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I was recently interviewed for an article meant to guide consumers when purchasing olive oil. The Question-Answer format really provides clarity into some of the mystery surrounding olive oil – right from production to plate.  And it always comes down to freshness – freshness that you can smell and taste!

What Does Cold-Pressed or First-Pressed Mean? Why is that a significant quality/feature of olive oil?

Cold Pressed means that the oil was extracted from the olives using a hydraulic press without the use of heat. The absence of heat helps preserve the oil’s natural flavours and nutritional quality.
First Pressed means the Olive oil was extracted in a single pressing, and there’s no second pressing as in the case of some other oils like seed oils.

These terms may be used to emphasize the quality of the oil, but they don’t really have any strict industry-standard meaning.

Walk us through the process of producing first-pressed and cold-pressed olive oil. 

The production of extra-virgin olive oil begins with the careful harvesting of ripe olives from the trees. These olives are then washed and crushed into a paste, which is subsequently processed through a centrifuge to separate the oil from water and solids. The resulting oil is considered extra-virgin when it meets stringent quality standards, characterized by a low acidity level and exceptional flavour and aroma.

How would you describe the flavour profiles of fresh-pressed and cold-pressed olive oil?

High-quality extra-virgin olive oil boasts a diverse and complex flavour profile:

Fruity: It often exhibits a fresh, fruity aroma, which can range from mild to robust. These fruity notes may include hints of green apples, ripe tomatoes, or even tropical fruits.
Bitterness: Extra-virgin olive oil can have a pleasant bitterness that adds depth to its taste. This bitterness is typically found in oils made from green, unripe olives.
Peppery: A well-crafted extra-virgin olive oil may deliver a peppery or pungent finish, often perceived as a mild burning sensation in the back of the throat. This quality is more prominent in oils made from freshly harvested olives.
Herbaceous: Some olive oils exhibit herbaceous notes, reminiscent of fresh-cut grass, herbs, or even artichoke.
Nutty: In certain cases, extra-virgin olive oil can carry subtle nutty or almond-like undertones.

Do different regions have different tastes/flavours? What’s your favourite?

The flavours found in extra virgin olive oil can vary depending on the olive varieties used, (Arbequina, Coratina, Picual, Criolla, Lecinno, Frantoio etc), the region of production (either northern or southern hemisphere), and the specific methods employed during the extraction process. The diverse flavour profiles make extra-virgin olive oil a versatile and prized ingredient in cooking and for drizzling over dishes.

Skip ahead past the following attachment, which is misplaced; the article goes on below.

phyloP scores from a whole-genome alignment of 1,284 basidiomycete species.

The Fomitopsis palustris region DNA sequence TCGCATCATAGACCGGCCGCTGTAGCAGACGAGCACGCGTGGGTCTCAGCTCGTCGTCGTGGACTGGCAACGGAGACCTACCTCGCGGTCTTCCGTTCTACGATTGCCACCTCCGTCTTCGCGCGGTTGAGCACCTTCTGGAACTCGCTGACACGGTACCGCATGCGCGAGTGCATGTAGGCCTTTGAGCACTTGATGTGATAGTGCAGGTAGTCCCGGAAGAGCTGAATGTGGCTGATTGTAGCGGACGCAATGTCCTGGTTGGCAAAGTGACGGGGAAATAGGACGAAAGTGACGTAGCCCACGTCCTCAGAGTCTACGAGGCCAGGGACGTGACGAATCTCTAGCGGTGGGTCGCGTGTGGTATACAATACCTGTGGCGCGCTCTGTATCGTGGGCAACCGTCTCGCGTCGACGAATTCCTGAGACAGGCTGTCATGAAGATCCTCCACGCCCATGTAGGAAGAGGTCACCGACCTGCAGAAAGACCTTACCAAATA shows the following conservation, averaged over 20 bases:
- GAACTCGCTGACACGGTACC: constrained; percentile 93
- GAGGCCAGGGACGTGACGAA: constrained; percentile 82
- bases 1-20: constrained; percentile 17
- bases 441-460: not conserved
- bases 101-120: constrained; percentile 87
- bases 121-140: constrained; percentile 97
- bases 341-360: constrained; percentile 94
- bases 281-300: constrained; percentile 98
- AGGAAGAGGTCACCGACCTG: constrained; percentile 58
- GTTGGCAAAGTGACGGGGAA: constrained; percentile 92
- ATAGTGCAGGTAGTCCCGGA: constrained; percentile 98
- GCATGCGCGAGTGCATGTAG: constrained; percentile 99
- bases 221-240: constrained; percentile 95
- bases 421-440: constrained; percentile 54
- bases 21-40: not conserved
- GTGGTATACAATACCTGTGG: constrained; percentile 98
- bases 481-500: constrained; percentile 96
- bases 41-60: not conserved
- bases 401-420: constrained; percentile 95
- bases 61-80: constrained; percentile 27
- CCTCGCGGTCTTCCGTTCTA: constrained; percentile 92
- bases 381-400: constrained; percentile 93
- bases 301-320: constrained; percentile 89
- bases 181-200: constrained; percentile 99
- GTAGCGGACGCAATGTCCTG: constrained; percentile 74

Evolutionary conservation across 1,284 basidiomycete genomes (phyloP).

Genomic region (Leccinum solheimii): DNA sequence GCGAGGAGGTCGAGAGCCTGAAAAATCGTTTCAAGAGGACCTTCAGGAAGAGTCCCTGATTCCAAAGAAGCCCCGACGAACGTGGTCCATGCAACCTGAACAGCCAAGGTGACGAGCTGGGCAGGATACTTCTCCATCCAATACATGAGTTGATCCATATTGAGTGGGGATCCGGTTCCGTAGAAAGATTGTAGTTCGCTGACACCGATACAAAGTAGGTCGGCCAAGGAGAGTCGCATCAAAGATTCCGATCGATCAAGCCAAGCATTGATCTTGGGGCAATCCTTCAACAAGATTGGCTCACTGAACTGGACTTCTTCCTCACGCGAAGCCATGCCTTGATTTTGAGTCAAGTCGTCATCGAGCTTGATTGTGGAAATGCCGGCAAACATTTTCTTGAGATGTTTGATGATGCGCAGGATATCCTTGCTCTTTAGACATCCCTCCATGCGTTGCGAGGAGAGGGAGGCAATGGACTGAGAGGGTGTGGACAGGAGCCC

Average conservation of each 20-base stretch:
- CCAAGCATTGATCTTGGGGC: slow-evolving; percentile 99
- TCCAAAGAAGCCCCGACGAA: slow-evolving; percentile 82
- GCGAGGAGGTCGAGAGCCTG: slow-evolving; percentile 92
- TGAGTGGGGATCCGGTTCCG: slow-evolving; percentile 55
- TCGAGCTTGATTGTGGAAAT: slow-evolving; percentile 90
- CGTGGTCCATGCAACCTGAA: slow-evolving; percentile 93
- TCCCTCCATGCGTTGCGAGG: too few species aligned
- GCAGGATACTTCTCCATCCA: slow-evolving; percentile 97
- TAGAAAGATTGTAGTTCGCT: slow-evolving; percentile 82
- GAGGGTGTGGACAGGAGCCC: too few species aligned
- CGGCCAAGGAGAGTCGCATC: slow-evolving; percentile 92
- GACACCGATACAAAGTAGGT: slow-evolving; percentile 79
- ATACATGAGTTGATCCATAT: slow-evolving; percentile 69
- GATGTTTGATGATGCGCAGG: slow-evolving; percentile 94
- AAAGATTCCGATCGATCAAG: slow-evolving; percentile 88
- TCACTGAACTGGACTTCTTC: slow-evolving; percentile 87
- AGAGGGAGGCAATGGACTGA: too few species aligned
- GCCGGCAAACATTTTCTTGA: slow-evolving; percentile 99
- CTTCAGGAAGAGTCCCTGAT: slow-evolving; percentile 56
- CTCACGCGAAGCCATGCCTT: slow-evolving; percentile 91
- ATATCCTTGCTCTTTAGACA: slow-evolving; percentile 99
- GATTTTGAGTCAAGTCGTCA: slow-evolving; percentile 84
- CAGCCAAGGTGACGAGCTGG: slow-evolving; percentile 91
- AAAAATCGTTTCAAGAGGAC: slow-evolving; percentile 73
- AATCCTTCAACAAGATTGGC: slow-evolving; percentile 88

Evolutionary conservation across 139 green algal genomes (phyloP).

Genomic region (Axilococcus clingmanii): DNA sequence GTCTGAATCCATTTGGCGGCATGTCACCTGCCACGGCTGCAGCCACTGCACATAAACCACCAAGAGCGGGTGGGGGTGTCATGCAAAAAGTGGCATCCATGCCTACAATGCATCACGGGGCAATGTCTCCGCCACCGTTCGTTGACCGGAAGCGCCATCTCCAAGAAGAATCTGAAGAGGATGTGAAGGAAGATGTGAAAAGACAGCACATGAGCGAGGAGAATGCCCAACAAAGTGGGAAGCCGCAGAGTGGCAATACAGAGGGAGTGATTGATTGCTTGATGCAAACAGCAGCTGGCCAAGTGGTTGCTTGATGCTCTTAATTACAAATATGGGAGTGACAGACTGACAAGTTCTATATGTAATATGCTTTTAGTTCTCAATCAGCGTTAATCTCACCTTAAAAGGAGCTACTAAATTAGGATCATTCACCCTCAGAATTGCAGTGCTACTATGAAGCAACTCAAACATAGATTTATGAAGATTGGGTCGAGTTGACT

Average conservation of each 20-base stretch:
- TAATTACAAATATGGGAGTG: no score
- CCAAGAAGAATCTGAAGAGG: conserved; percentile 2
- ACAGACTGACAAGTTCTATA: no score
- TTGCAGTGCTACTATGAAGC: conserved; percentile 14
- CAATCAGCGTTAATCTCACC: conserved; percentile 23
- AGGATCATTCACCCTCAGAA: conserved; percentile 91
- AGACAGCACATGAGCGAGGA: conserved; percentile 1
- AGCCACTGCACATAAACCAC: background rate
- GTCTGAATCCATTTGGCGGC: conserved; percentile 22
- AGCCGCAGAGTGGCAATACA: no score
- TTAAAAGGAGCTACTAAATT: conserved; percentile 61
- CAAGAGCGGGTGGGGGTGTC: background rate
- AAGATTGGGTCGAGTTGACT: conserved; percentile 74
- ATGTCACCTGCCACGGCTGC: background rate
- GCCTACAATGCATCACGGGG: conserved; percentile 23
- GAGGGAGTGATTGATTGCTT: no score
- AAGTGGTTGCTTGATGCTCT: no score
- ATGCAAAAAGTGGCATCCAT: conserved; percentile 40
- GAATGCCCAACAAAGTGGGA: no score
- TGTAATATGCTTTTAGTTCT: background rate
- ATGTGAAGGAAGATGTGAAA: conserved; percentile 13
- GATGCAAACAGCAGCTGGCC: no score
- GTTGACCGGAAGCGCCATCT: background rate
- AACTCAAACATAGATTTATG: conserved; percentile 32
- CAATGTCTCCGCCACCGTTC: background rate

What quality standards do you measure up against in the production of your olive oil?

Quality standards for extra-virgin olive oil are established by the International Olive Council (IOC) to ensure that it meets specific criteria, signifying a high level of quality and purity and ensures that consumers receive a high-quality, unadulterated olive oil with superior taste and healthful benefits. Our standards include:

Acidity Level: Extra-virgin olive oil must have an acidity level of less than 0.8%. Low acidity indicates that the oil is made from fresh, high-quality olives.
Flavour and Aroma: It should have a well-defined flavor and aroma profile, often described as fruity, with varying intensities. The taste should be fresh and free from any defects.
Processing Methods: Extra-virgin olive oil must be produced using mechanical extraction methods without the use of heat or chemicals.
Purity: It should be 100% pure olive oil, without any adulteration with other oils or substances.
Organoleptic Evaluation: A panel of trained tasters conducts a sensory evaluation to confirm the oil’s positive attributes and the absence of defects.
Origin and Varietal Integrity: Extra-virgin olive oil should accurately represent its stated region of origin and the specific olive varieties used.
Packaging and Storage: Proper packaging and storage conditions must be maintained to prevent exposure to light, heat, and air, which can degrade the oil’s quality.

How do you educate consumers about the differences between first-pressed and cold-pressed olive oil?

There are many olive oils on the market that have not met our standards.  Sometime olive oil will sit on a store shelf for years.  It’s important to find a source you can trust where staff can speak with customers about the oils, their characteristics and uses.  Our team are educated to represent the products we sell.  We always have a full chemical and sensory analysis on every extra virgin olive oil we sell. We also know exactly where and how each oil was harvested and encourage customers to taste before purchasing.

What is the shelf life of your olive oils, and how should consumers store them for optimal freshness?

If stored under ideal conditions, a high-quality extra-virgin olive oil can retain its freshness and flavour for 18-24 months. Lower-quality oils may have a shorter shelf life. Over time, olive oil may gradually lose some of its unique flavour and health benefits, but it remains safe to consume even after its best-before date has passed.

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